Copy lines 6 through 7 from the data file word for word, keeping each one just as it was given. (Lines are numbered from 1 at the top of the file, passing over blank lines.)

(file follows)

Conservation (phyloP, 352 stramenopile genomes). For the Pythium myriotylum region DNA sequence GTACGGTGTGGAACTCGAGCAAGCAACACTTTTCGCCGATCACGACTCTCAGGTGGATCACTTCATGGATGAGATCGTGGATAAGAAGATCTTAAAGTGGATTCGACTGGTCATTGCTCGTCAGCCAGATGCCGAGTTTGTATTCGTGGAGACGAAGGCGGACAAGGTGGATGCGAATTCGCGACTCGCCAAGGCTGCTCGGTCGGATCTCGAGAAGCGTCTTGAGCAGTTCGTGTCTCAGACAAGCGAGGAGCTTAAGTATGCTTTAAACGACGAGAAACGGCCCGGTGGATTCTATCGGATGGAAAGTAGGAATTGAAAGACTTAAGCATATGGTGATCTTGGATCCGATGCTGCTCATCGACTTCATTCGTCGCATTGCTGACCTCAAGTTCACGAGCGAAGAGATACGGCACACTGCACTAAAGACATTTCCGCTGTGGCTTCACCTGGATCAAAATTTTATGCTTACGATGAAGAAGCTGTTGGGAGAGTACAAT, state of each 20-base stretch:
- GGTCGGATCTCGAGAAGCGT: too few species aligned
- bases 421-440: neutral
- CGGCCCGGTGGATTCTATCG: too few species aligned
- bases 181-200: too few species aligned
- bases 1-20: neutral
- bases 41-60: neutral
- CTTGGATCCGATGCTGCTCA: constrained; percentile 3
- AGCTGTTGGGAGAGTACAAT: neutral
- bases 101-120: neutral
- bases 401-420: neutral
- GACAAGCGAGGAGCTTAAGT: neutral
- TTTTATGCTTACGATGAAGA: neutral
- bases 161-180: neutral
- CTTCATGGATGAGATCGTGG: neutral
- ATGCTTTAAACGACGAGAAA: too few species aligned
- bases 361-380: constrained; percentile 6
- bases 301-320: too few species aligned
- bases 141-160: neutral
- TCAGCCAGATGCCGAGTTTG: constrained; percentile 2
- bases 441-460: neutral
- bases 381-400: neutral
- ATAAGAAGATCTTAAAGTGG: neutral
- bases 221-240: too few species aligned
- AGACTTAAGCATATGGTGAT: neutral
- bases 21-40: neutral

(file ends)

- bases 1-20: neutral
- bases 41-60: neutral